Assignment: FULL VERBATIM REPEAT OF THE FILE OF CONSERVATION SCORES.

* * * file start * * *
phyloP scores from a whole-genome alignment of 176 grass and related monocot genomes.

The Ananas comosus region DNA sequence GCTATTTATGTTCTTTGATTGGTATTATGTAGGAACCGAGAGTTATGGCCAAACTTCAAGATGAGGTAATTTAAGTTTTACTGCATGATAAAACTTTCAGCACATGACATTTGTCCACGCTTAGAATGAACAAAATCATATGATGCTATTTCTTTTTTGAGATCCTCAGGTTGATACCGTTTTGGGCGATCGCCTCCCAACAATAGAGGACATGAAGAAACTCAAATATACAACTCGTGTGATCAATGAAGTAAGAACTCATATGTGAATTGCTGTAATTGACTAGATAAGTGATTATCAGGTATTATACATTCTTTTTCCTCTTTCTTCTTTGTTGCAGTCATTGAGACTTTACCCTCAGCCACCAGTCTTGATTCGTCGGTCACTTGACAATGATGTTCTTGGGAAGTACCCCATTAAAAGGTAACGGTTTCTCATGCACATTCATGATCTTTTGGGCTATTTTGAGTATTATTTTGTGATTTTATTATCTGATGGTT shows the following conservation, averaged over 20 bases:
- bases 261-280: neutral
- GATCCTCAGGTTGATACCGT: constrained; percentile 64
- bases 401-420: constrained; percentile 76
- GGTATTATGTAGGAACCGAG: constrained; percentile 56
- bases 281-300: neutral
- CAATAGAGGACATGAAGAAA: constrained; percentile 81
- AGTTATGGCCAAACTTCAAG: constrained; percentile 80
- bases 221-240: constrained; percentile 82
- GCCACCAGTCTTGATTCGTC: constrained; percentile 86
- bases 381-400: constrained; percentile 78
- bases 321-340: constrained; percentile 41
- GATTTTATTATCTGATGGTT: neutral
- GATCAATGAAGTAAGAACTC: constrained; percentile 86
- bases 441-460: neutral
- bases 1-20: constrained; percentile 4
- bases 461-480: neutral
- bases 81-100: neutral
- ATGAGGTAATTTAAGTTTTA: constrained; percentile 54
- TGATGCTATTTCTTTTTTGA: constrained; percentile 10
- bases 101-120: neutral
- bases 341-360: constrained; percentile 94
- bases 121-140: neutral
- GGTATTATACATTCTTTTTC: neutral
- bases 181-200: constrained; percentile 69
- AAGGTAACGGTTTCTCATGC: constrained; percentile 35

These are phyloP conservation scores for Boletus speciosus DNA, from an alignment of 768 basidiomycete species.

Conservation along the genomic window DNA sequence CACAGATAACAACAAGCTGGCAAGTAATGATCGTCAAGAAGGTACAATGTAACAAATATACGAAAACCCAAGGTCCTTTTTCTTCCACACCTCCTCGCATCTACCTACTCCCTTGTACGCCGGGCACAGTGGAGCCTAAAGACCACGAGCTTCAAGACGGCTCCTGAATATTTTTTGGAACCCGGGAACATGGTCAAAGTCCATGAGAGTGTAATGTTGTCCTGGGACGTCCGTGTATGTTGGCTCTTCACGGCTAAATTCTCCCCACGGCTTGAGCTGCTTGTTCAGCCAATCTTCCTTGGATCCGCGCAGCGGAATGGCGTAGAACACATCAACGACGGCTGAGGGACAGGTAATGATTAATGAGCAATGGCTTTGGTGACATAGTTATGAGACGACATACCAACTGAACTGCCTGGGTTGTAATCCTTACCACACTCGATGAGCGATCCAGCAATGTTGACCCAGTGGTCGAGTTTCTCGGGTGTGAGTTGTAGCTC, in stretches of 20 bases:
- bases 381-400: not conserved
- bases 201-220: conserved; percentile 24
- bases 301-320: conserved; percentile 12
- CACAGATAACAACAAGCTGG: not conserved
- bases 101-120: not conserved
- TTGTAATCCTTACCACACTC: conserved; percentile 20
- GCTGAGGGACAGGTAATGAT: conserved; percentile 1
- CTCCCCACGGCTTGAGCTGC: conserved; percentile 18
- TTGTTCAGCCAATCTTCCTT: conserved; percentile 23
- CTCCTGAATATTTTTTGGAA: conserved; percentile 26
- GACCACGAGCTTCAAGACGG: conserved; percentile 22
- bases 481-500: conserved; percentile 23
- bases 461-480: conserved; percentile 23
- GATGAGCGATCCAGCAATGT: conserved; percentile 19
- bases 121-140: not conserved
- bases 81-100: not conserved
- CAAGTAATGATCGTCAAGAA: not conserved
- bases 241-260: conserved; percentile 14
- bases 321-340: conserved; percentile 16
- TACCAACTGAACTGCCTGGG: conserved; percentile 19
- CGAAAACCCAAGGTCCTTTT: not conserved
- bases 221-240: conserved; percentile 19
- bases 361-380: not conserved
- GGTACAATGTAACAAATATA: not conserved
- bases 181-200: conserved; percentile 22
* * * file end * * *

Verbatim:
phyloP scores from a whole-genome alignment of 176 grass and related monocot genomes.

The Ananas comosus region DNA sequence GCTATTTATGTTCTTTGATTGGTATTATGTAGGAACCGAGAGTTATGGCCAAACTTCAAGATGAGGTAATTTAAGTTTTACTGCATGATAAAACTTTCAGCACATGACATTTGTCCACGCTTAGAATGAACAAAATCATATGATGCTATTTCTTTTTTGAGATCCTCAGGTTGATACCGTTTTGGGCGATCGCCTCCCAACAATAGAGGACATGAAGAAACTCAAATATACAACTCGTGTGATCAATGAAGTAAGAACTCATATGTGAATTGCTGTAATTGACTAGATAAGTGATTATCAGGTATTATACATTCTTTTTCCTCTTTCTTCTTTGTTGCAGTCATTGAGACTTTACCCTCAGCCACCAGTCTTGATTCGTCGGTCACTTGACAATGATGTTCTTGGGAAGTACCCCATTAAAAGGTAACGGTTTCTCATGCACATTCATGATCTTTTGGGCTATTTTGAGTATTATTTTGTGATTTTATTATCTGATGGTT shows the following conservation, averaged over 20 bases:
- bases 261-280: neutral
- GATCCTCAGGTTGATACCGT: constrained; percentile 64
- bases 401-420: constrained; percentile 76
- GGTATTATGTAGGAACCGAG: constrained; percentile 56
- bases 281-300: neutral
- CAATAGAGGACATGAAGAAA: constrained; percentile 81
- AGTTATGGCCAAACTTCAAG: constrained; percentile 80
- bases 221-240: constrained; percentile 82
- GCCACCAGTCTTGATTCGTC: constrained; percentile 86
- bases 381-400: constrained; percentile 78
- bases 321-340: constrained; percentile 41
- GATTTTATTATCTGATGGTT: neutral
- GATCAATGAAGTAAGAACTC: constrained; percentile 86
- bases 441-460: neutral
- bases 1-20: constrained; percentile 4
- bases 461-480: neutral
- bases 81-100: neutral
- ATGAGGTAATTTAAGTTTTA: constrained; percentile 54
- TGATGCTATTTCTTTTTTGA: constrained; percentile 10
- bases 101-120: neutral
- bases 341-360: constrained; percentile 94
- bases 121-140: neutral
- GGTATTATACATTCTTTTTC: neutral
- bases 181-200: constrained; percentile 69
- AAGGTAACGGTTTCTCATGC: constrained; percentile 35

These are phyloP conservation scores for Boletus speciosus DNA, from an alignment of 768 basidiomycete species.

Conservation along the genomic window DNA sequence CACAGATAACAACAAGCTGGCAAGTAATGATCGTCAAGAAGGTACAATGTAACAAATATACGAAAACCCAAGGTCCTTTTTCTTCCACACCTCCTCGCATCTACCTACTCCCTTGTACGCCGGGCACAGTGGAGCCTAAAGACCACGAGCTTCAAGACGGCTCCTGAATATTTTTTGGAACCCGGGAACATGGTCAAAGTCCATGAGAGTGTAATGTTGTCCTGGGACGTCCGTGTATGTTGGCTCTTCACGGCTAAATTCTCCCCACGGCTTGAGCTGCTTGTTCAGCCAATCTTCCTTGGATCCGCGCAGCGGAATGGCGTAGAACACATCAACGACGGCTGAGGGACAGGTAATGATTAATGAGCAATGGCTTTGGTGACATAGTTATGAGACGACATACCAACTGAACTGCCTGGGTTGTAATCCTTACCACACTCGATGAGCGATCCAGCAATGTTGACCCAGTGGTCGAGTTTCTCGGGTGTGAGTTGTAGCTC, in stretches of 20 bases:
- bases 381-400: not conserved
- bases 201-220: conserved; percentile 24
- bases 301-320: conserved; percentile 12
- CACAGATAACAACAAGCTGG: not conserved
- bases 101-120: not conserved
- TTGTAATCCTTACCACACTC: conserved; percentile 20
- GCTGAGGGACAGGTAATGAT: conserved; percentile 1
- CTCCCCACGGCTTGAGCTGC: conserved; percentile 18
- TTGTTCAGCCAATCTTCCTT: conserved; percentile 23
- CTCCTGAATATTTTTTGGAA: conserved; percentile 26
- GACCACGAGCTTCAAGACGG: conserved; percentile 22
- bases 481-500: conserved; percentile 23
- bases 461-480: conserved; percentile 23
- GATGAGCGATCCAGCAATGT: conserved; percentile 19
- bases 121-140: not conserved
- bases 81-100: not conserved
- CAAGTAATGATCGTCAAGAA: not conserved
- bases 241-260: conserved; percentile 14
- bases 321-340: conserved; percentile 16
- TACCAACTGAACTGCCTGGG: conserved; percentile 19
- CGAAAACCCAAGGTCCTTTT: not conserved
- bases 221-240: conserved; percentile 19
- bases 361-380: not conserved
- GGTACAATGTAACAAATATA: not conserved
- bases 181-200: conserved; percentile 22